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This book presents the aspects of numerical linear algebra that are important to statisticians. An understanding of numerical linear algebra requires both some basic understanding of computer arithmetic and some knowledge of the basic properties of vectors and matrices, so parts of the first two chapters are devoted to these fundamentals.

There are a number of books that cover linear algebra and matrix theory, with an emphasis on applications in statistics. In this book I state most of the propositions of linear algebra that are useful in data analysis, but in most cases I do not give the details of the proofs. Most of the proofs are rather straightforward and are available in the general references cited.

There are also a number of books on numerical linear algebra for numerical analysts. This book covers the computational aspects of vectors and matrices with an emphasis on statistical applications.

Books on statistical linear models also often address the computational issues; in this book the computations are central.

Throughout this book, the difference between an expression and a computing method is emphasized. For example, often we may write the solution to the linear system $Ax=b$ as $A^{-1}b$. Although this is the solution (so long as $A$ is square and full rank), solving the linear system does not involve computing $A^{-1}$. We may write $A^{-1}b$, but we know we can compute the solution without inverting the matrix.

Chapter 1 provides some basic information on how data are stored and manipulated in a computer. Some of this material is rather tedious, but it is important to have a general understanding of computer arithmetic before considering computations for linear algebra. The impatient reader may skip or just skim Chapter~1, but the reader should be aware that the way the computer stores numbers and performs computations has far-reaching consequences. Computer arithmetic differs from ordinary arithmetic in many ways; for example, computer arithmetic lacks associativity of addition and multiplication, and series often converge even when they are not supposed to. (On the computer, a straightforward evaluation of $\sum_{x=1}^\infty x$ converges!) Much of Chapter~1 is presented in the spirit of Forsythe~(1970), ``Pitfalls in computation, or why a math book isn't enough''.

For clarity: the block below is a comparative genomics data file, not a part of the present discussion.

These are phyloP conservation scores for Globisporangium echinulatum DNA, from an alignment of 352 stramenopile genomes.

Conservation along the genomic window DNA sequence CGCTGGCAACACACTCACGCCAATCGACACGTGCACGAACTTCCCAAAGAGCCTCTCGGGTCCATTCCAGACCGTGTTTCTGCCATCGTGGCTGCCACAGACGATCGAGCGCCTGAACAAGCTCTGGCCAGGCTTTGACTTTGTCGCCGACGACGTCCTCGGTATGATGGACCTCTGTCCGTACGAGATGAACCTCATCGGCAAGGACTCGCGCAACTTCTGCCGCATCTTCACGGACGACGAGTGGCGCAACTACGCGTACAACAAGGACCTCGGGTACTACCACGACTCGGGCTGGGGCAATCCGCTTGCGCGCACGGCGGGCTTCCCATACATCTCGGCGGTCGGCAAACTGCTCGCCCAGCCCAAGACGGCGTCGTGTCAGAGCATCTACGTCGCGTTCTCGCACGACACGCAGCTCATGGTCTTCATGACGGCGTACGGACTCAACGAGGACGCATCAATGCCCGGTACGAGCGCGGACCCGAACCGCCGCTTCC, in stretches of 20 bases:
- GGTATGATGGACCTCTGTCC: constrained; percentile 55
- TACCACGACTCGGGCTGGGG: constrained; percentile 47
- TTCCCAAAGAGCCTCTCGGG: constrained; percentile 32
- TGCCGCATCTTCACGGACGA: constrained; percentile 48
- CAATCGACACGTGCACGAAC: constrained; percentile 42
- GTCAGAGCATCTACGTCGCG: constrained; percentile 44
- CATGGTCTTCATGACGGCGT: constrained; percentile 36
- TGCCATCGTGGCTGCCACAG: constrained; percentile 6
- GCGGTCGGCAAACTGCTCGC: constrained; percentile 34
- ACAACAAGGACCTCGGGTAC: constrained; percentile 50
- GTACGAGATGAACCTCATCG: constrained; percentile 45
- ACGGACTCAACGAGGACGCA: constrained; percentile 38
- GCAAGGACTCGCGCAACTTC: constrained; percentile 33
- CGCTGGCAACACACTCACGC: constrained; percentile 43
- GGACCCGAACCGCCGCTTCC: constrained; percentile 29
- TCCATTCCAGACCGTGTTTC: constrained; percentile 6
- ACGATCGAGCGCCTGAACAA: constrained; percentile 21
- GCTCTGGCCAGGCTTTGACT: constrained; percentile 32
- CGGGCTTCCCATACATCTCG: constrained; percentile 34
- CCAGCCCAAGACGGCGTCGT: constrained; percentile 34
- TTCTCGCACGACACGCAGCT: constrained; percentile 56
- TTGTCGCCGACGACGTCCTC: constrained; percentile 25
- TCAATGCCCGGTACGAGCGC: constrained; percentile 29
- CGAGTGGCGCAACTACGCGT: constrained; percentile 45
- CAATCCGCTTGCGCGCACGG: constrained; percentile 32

I emphasize the difference in the abstract number systems called the reals, $\real$, and the integers, $\integer$, from the computer number systems $\float$, the floating-point numbers, and $\fixed$, the fixed-point numbers. (Appendix~~\ref{ap:nota} provides definitions for the notation.)

Chapter 1 also covers some of the fundamentals of algorithms, such as iterations, recursion, and convergence. It also discusses software development. Software issues are revisited in Chapter 5.

In Chapter 2, before considering numerical linear algebra, I begin with some basic properties of linear algebra. Except for some occasional asides, this material in the lengthy Section~2.1 is not in the area of {\it numerical} linear algebra. Knowledge of this material, however, is assumed in many places in the rest of the book. This section also includes topics, such as condition numbers, that would not be found in the usual books on ``matrix algebra for statisticians''. Section~2.1 can be considered as a mini-reference source on vectors and matrices for statisticians.

In Section 2.2, building on the material from Chapter 1, I discuss how vectors and matrices are represented and manipulated in a computer.

Chapters 3 and 4 cover the basic computations for decomposing matrices, solving linear systems, and extracting eigenvalues and eigenvectors. These are the fundamental operations of numerical linear algebra. The need to solve linear systems arises much more often in statistics than does the need for eigenanalysis, and consequently Chapter 3 is longer and more detailed than Chapter 4.

Chapter 5 provides a brief introduction to software available for computations with linear systems. Some specific systems mentioned include the IMSL Libraries for Fortran and C, Matlab, and S-Plus. All of these systems are easy to use, and the best way to learn them is to begin using them for simple problems.

Throughout the text, the methods particularly useful in statistical computations are emphasized; and in Chapter 6, a few applications in statistics are discussed specifically.

Appendix A collects the notation used in this book. It is generally ``standard'' notation, but one thing the reader must become accustomed to is the lack of notational distinction between a vector and a scalar.

All vectors are ``column'' vectors, although I may write them as horizontal lists of their elements. (Whether vectors are ``row'' vectors or ``column'' vectors is generally only relevant for how we write expressions involving vector/matrix multiplication or partitions of matrices.)